LIANE WOODLEY Three Decades of Dedication

By Mike Kirby, Past President of Belleville Spirits

Liane Woodley has probably coached more local high-school basketball teams than any other person, male or female, in the last 50 years. Over the course of her 38 year career in education, the recently retired Liane has served at four different high schools as a teacher, vice principal, and principal. And in every one of those schools (Quinte SS, Trenton HS, Centre Hastings SS, Centennial SS) she has coached both girls’ and boys’ basketball teams. That means that she has started in early September and finished in late February with a game or practice nearly every day of the week. Add another ten weekends per year in tournaments and you get an idea of Liane’s dedication. That depth of commitment is exceedingly rare but she wouldn’t have had it any other way. 

Liane fell in love with basketball while playing on star-studded teams at Moira Secondary School in the late 1970s and early 1980s. Those Trojan teams featured future coaching legend Ken Smith at an early point in his career. After great success in high school she went on to play two years at McMaster University as well as for St. Catherine’s, an Ontario senior women’s team, winning the national championship in 1983. She also got to represent Canada for one game, playing against Korea at York University. Recalling wearing the Canada colours and lining up for the national anthem brings a smile to Liane’s face. 

After university and teacher’s college, Liane was hired to teach at Quinte Secondary School and her life as a coach began. Since there were very few opportunities to continue playing basketball after university, she saw coaching as a way to stay connected to the game.” Her love for the game along with the opportunity to work with young people made coaching a natural choice.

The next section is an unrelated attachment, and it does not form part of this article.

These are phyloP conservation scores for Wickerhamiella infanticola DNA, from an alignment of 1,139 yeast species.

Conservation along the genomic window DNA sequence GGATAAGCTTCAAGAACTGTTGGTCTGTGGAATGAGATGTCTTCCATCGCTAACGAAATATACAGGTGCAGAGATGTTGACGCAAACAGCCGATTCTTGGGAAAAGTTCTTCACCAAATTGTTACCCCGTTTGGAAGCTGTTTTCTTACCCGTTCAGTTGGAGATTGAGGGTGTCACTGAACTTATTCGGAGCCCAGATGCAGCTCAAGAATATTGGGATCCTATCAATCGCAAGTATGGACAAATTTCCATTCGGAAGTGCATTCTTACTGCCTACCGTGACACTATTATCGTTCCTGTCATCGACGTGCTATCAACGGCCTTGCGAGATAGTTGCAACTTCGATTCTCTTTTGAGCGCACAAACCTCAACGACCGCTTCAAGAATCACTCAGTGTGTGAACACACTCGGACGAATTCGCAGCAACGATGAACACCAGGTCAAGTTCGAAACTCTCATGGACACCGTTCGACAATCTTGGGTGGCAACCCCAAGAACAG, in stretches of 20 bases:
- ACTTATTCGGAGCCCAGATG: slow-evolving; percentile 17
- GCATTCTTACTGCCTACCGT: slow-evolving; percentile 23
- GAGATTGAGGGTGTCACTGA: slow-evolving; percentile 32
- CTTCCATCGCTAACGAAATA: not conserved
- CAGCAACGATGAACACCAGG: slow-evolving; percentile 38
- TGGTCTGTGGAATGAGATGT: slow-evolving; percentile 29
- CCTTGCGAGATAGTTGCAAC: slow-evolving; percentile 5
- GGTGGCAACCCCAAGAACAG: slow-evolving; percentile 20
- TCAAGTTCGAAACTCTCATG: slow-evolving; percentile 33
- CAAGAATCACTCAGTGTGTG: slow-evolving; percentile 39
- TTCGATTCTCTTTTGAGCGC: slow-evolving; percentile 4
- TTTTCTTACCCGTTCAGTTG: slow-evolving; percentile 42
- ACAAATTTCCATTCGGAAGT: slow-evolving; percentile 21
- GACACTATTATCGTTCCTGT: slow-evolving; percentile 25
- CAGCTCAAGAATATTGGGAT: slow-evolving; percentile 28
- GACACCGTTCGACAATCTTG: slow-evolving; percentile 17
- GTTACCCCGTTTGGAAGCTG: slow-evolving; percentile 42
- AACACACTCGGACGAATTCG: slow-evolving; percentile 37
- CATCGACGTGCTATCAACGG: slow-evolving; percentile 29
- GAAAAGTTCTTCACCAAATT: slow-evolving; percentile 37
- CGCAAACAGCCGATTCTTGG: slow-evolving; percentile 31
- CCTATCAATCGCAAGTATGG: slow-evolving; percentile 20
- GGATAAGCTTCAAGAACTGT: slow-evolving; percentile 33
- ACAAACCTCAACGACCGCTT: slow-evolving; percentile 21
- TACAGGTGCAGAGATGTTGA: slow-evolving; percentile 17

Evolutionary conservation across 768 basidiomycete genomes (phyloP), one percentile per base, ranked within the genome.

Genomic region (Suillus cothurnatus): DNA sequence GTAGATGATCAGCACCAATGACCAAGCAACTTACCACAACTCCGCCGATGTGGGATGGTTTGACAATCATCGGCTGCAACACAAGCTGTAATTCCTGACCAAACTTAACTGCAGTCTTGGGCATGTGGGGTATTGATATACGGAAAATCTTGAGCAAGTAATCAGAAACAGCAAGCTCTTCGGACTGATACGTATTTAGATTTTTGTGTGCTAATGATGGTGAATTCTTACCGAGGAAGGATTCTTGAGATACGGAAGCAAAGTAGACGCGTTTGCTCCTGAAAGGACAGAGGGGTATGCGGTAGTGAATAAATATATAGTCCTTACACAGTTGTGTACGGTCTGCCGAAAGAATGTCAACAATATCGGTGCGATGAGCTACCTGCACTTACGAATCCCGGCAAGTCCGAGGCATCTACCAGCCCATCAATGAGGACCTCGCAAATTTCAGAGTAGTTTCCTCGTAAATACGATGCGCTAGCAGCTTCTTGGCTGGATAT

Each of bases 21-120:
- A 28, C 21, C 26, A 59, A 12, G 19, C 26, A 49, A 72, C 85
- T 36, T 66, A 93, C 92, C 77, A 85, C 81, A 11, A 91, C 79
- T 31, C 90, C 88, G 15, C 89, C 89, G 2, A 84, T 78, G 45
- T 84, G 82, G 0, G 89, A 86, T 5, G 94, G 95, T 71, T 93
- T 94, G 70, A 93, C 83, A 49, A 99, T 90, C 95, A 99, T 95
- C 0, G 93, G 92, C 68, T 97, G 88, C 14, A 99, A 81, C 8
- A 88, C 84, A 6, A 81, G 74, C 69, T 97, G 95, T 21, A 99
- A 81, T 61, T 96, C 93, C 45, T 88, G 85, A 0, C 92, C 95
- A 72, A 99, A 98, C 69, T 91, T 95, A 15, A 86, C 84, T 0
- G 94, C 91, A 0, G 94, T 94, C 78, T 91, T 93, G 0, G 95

Now, more than three decades later, Liane has accumulated enough memories to fill a gymnasium. She is hesitant to choose specific players or teams that stand out for fear of leaving someone out but one of her most vivid memories is the Bay of Quinte Championship game in 2002 where, co-coaching with Maren Edgett, her Quinte Saints senior girls defeated the heavily favored Moira squad on a last second free throw by Sarah Bullock. In that same school year Liane, along with John Chapman, coached the Quinte senior boys’ team to an emotional B of Q title over their long-time rivals from Nicholson. That feat of coaching both senior boys and senior girls to titles in the same year is quite likely unmatched in the area.

The chance to learn from other coaches has been a very valuable tool for Liane. Any true coach welcomes the opportunity to gather information from peers, even if they are opponents. In many ways the coaches form a community and, although everyone is intent on winning, there is rarely any hesitation to share tips. In a similar fashion, Liane has provided learning and leadership possibilities for  many students over the years through the creation of elementary school leagues run out of the high schools. Leagues like Little Hoops out of Quinte and Charger Hoops out of Centennial provide an exciting opportunity for elementary students, but just as importantly these leagues have allowed high school students the chance to act as coaches, referees, and organizers.